If a custody order is already in place, how can I get it changed?
You can file to have your current custody order modified (changed) if there has been a material (substantial) change in circumstances since your most recent order was issued.1 When making a decision about whether or not to change the order, the judge will look at whether there has, in fact, been a change in circumstances and whether or not changing the order will be in the best interests of the child.2
A “material change in circumstances” may include (but is not limited to):
- one parent intentionally keeping the other parent from visiting with the child without good reason;1
- changes in the child’s life, such as special educational needs or health needs;
- negative changes in the life of the parent who has custody, which will impact the welfare of the child; or
- positive changes in the life of the parent without custody, such as remarriage, creation of a stable home environment, and increased ability to provide emotional and financial support for the child.2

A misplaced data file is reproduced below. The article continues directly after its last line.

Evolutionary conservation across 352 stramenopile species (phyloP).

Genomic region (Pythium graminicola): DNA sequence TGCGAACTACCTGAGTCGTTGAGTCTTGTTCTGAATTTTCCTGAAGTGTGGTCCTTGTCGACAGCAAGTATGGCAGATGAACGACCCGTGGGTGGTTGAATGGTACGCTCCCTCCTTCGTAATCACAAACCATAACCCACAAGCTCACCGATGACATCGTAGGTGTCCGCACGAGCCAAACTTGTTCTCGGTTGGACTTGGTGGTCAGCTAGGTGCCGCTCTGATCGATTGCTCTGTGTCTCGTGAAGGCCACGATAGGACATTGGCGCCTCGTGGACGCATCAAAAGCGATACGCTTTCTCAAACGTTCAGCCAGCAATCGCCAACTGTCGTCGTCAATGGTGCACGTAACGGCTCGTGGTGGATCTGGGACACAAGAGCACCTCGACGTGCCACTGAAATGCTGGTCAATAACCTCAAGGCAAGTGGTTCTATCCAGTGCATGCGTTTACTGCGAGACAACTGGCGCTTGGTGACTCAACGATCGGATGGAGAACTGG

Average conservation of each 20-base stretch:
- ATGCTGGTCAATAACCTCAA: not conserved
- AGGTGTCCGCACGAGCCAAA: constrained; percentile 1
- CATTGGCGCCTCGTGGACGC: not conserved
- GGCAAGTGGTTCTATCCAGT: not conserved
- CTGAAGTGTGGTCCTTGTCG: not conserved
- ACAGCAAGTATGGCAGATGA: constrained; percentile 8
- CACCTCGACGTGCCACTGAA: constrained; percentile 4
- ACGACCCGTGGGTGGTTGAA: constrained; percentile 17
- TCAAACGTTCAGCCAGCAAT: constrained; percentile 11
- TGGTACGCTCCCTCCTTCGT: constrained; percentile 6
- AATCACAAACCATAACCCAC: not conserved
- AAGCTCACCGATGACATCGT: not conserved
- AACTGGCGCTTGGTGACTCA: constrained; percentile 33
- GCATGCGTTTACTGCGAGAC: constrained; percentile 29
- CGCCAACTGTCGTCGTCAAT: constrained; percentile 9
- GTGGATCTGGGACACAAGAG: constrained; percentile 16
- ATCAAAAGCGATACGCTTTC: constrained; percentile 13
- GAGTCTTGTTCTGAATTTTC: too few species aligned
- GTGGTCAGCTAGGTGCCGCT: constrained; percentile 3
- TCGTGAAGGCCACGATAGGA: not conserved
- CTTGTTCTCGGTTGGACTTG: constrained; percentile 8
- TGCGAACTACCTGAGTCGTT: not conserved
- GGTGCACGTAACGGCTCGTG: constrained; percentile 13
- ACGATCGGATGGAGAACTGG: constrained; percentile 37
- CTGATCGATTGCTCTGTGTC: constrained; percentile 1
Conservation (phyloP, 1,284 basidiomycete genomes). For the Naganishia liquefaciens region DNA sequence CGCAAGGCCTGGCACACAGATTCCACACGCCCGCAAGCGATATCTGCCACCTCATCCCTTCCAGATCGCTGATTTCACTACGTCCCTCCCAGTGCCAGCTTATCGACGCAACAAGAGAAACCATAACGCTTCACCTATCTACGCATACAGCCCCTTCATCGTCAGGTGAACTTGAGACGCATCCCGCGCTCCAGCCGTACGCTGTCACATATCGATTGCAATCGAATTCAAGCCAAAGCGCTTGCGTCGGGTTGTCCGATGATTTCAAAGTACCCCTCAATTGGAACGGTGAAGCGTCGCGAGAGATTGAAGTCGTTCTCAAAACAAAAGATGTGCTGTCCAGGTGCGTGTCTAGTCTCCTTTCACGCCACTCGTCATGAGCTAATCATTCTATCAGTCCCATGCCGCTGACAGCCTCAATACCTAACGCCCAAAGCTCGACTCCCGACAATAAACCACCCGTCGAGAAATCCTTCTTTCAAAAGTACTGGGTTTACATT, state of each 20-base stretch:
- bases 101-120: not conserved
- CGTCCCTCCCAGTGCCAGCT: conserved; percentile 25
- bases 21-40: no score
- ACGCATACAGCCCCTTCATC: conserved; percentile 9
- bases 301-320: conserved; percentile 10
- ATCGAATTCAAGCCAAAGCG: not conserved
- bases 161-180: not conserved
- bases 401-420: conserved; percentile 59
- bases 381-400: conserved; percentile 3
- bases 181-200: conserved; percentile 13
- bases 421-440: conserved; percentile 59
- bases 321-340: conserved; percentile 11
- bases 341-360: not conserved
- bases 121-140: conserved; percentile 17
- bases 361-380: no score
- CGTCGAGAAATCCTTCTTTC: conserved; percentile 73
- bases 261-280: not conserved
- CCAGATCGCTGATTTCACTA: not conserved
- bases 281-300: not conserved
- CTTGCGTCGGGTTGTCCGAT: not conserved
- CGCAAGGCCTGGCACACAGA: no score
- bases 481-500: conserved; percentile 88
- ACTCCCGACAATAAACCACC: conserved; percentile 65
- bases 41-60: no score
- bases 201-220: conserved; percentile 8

Generally, you would file a petition for modification at the juvenile and domestic relations district court that issued your original custody order. You would have to arrange for the abuser to be served with the petition so that s/he has the chance to appear in court. The hearing may be similar to previous custody hearings, but you will have to prove that a material change in circumstances has occurred and that it is in the child’s best interests to change the order.
Also, if one of the parties in a custody case is a member of the Army, Navy, Marine Corps, Coast Guard, National Guard, or any other reserve, and the reason for the modification request is that party’s deployment, then it can be requested that the petition be reviewed more quickly by the judge.1
1 Va. Code § 20-108
2 See Keel v. Keel, 303 S.E.2d 917 (Va. 1983)